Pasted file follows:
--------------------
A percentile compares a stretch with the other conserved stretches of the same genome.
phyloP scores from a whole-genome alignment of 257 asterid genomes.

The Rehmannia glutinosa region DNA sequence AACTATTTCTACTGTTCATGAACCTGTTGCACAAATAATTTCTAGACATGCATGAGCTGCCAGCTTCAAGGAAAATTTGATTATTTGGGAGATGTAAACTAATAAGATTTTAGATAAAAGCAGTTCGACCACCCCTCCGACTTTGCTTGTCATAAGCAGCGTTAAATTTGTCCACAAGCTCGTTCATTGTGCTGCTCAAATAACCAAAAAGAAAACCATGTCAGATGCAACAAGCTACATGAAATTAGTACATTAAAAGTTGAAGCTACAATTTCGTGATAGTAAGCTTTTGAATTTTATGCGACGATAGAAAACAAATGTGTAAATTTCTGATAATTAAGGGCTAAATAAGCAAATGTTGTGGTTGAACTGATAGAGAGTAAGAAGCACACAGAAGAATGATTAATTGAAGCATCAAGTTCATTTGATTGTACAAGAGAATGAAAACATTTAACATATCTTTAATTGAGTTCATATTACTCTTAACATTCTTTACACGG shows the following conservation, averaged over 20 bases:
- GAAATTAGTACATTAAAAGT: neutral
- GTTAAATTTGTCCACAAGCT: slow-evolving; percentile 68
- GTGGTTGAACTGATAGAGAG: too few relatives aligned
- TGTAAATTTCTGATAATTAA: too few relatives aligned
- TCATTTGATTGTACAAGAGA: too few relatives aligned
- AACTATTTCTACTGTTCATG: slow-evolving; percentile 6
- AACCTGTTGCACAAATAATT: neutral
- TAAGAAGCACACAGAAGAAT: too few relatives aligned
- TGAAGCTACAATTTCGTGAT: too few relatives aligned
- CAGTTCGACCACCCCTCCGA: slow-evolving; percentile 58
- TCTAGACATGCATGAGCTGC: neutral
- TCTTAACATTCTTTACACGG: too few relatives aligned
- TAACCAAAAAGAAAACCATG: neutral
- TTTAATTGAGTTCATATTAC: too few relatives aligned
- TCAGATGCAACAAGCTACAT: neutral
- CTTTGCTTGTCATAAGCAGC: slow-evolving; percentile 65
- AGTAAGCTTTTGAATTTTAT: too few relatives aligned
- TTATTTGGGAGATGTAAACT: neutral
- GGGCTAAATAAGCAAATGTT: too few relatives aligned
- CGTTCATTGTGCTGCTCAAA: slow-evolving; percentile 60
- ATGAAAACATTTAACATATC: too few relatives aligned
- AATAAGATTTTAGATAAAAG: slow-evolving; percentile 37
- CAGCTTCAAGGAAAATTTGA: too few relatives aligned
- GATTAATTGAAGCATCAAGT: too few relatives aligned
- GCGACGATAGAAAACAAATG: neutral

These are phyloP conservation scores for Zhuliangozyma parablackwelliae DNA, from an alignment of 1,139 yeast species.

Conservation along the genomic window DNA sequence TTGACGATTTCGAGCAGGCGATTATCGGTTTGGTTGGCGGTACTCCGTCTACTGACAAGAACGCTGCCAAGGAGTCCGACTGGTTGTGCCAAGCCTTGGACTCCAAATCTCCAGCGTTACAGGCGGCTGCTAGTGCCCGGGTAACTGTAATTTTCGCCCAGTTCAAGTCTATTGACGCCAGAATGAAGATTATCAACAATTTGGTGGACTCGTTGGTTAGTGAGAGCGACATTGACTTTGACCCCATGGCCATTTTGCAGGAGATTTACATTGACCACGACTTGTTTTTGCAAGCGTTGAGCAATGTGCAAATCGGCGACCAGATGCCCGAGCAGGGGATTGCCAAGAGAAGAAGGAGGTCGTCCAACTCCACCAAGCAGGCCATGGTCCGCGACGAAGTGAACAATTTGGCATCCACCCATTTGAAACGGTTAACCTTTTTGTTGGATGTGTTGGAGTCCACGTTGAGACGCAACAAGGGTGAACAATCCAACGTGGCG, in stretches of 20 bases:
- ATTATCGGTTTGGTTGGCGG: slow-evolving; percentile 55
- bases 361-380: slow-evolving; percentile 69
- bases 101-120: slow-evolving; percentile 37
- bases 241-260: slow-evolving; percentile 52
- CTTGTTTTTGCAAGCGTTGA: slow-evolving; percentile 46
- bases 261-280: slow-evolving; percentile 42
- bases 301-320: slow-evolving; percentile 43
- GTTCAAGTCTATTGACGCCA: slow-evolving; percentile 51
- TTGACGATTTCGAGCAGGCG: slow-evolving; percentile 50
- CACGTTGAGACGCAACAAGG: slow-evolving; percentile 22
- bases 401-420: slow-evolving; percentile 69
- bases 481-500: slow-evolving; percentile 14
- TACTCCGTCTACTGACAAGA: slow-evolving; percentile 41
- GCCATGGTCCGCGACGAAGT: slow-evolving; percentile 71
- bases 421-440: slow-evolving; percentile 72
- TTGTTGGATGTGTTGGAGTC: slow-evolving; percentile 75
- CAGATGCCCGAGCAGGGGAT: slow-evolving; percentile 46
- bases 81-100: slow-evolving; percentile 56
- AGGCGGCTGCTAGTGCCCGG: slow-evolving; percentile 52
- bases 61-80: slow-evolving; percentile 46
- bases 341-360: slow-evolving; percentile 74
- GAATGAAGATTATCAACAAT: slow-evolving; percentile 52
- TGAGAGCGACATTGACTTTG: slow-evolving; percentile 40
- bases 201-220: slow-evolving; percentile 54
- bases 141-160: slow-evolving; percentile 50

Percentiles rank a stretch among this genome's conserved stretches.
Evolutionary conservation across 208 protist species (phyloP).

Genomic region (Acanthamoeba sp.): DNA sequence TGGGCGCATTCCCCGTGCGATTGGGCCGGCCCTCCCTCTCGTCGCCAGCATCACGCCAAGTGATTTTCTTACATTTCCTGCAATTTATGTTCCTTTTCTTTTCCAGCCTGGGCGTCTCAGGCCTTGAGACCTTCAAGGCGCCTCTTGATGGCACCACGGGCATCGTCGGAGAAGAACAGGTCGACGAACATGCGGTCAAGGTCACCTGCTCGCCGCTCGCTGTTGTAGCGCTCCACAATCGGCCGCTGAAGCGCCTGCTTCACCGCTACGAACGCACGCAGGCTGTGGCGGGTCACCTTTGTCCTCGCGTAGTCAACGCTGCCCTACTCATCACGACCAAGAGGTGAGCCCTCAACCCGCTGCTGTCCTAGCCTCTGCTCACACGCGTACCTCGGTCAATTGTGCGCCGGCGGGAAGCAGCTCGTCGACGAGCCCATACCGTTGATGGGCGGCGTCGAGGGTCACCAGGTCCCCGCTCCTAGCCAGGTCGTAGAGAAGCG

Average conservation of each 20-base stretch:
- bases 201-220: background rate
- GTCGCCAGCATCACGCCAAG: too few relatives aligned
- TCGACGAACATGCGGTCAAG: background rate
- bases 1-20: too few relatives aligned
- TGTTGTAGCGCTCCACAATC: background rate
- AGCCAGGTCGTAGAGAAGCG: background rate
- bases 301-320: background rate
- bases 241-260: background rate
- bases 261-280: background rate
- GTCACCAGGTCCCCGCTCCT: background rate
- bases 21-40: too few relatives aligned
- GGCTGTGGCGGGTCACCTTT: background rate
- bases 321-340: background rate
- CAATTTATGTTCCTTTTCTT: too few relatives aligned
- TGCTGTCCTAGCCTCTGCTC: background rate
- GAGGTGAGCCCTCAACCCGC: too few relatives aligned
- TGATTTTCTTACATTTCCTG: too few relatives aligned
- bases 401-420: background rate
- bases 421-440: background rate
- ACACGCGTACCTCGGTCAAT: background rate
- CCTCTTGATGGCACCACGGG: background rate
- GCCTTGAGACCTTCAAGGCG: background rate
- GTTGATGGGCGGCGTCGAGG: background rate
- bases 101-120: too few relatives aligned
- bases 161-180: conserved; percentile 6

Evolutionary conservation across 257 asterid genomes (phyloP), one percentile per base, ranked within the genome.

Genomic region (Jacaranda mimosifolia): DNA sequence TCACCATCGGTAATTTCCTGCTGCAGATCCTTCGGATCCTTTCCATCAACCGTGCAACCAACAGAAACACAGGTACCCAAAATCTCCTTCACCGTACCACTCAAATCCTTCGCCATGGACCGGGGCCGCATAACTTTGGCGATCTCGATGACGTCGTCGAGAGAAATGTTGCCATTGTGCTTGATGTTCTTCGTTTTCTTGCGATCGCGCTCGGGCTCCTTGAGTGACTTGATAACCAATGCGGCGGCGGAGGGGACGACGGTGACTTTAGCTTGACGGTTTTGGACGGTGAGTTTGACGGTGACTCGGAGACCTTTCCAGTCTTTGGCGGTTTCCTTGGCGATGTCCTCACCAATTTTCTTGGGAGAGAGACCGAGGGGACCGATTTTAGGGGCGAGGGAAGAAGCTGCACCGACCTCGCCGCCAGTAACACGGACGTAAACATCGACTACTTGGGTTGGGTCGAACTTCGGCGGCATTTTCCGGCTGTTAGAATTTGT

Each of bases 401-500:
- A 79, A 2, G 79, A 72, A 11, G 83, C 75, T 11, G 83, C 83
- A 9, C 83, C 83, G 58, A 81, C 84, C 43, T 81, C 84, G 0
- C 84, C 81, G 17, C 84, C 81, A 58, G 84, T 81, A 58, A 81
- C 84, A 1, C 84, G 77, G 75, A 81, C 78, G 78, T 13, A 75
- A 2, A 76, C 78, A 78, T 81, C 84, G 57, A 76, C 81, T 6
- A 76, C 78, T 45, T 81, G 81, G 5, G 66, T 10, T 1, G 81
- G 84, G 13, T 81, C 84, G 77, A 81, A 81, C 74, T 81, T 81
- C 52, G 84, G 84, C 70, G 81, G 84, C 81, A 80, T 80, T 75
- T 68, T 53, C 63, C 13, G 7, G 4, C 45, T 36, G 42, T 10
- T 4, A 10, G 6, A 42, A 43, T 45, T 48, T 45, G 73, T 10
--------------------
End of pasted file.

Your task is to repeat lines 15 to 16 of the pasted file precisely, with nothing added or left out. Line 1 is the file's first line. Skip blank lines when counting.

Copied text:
- TCTTAACATTCTTTACACGG: too few relatives aligned
- TAACCAAAAAGAAAACCATG: neutral